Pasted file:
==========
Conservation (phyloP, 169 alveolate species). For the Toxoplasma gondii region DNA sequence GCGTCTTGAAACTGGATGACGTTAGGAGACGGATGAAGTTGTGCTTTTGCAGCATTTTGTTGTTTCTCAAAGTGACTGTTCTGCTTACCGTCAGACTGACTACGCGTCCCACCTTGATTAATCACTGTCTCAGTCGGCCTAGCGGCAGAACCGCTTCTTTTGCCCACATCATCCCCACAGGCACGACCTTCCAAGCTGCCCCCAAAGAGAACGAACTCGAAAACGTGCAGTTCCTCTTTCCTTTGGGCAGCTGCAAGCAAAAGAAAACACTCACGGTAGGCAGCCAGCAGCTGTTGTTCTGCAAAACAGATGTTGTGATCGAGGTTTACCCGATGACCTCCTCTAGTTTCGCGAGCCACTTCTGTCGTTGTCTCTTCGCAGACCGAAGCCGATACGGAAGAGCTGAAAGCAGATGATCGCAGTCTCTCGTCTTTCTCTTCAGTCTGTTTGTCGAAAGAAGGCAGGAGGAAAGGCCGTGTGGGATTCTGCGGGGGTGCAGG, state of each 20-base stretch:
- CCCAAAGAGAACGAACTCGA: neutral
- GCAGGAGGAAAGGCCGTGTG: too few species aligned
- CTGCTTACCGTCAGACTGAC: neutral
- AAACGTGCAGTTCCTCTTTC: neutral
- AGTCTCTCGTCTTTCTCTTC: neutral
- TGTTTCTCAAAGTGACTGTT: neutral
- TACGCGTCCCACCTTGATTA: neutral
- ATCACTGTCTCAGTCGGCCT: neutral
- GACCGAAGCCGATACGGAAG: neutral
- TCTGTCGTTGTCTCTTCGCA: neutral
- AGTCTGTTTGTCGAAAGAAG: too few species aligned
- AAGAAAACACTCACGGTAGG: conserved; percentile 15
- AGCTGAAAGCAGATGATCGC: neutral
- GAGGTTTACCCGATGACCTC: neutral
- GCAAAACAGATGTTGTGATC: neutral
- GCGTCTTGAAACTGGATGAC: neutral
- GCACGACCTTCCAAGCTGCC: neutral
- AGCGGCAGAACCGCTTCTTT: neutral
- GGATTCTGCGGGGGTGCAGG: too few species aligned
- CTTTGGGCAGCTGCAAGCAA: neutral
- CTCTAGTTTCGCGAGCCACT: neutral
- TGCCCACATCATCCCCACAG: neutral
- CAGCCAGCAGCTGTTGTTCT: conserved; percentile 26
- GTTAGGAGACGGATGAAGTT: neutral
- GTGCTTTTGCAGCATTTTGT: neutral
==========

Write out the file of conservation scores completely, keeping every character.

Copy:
Conservation (phyloP, 169 alveolate species). For the Toxoplasma gondii region DNA sequence GCGTCTTGAAACTGGATGACGTTAGGAGACGGATGAAGTTGTGCTTTTGCAGCATTTTGTTGTTTCTCAAAGTGACTGTTCTGCTTACCGTCAGACTGACTACGCGTCCCACCTTGATTAATCACTGTCTCAGTCGGCCTAGCGGCAGAACCGCTTCTTTTGCCCACATCATCCCCACAGGCACGACCTTCCAAGCTGCCCCCAAAGAGAACGAACTCGAAAACGTGCAGTTCCTCTTTCCTTTGGGCAGCTGCAAGCAAAAGAAAACACTCACGGTAGGCAGCCAGCAGCTGTTGTTCTGCAAAACAGATGTTGTGATCGAGGTTTACCCGATGACCTCCTCTAGTTTCGCGAGCCACTTCTGTCGTTGTCTCTTCGCAGACCGAAGCCGATACGGAAGAGCTGAAAGCAGATGATCGCAGTCTCTCGTCTTTCTCTTCAGTCTGTTTGTCGAAAGAAGGCAGGAGGAAAGGCCGTGTGGGATTCTGCGGGGGTGCAGG, state of each 20-base stretch:
- CCCAAAGAGAACGAACTCGA: neutral
- GCAGGAGGAAAGGCCGTGTG: too few species aligned
- CTGCTTACCGTCAGACTGAC: neutral
- AAACGTGCAGTTCCTCTTTC: neutral
- AGTCTCTCGTCTTTCTCTTC: neutral
- TGTTTCTCAAAGTGACTGTT: neutral
- TACGCGTCCCACCTTGATTA: neutral
- ATCACTGTCTCAGTCGGCCT: neutral
- GACCGAAGCCGATACGGAAG: neutral
- TCTGTCGTTGTCTCTTCGCA: neutral
- AGTCTGTTTGTCGAAAGAAG: too few species aligned
- AAGAAAACACTCACGGTAGG: conserved; percentile 15
- AGCTGAAAGCAGATGATCGC: neutral
- GAGGTTTACCCGATGACCTC: neutral
- GCAAAACAGATGTTGTGATC: neutral
- GCGTCTTGAAACTGGATGAC: neutral
- GCACGACCTTCCAAGCTGCC: neutral
- AGCGGCAGAACCGCTTCTTT: neutral
- GGATTCTGCGGGGGTGCAGG: too few species aligned
- CTTTGGGCAGCTGCAAGCAA: neutral
- CTCTAGTTTCGCGAGCCACT: neutral
- TGCCCACATCATCCCCACAG: neutral
- CAGCCAGCAGCTGTTGTTCT: conserved; percentile 26
- GTTAGGAGACGGATGAAGTT: neutral
- GTGCTTTTGCAGCATTTTGT: neutral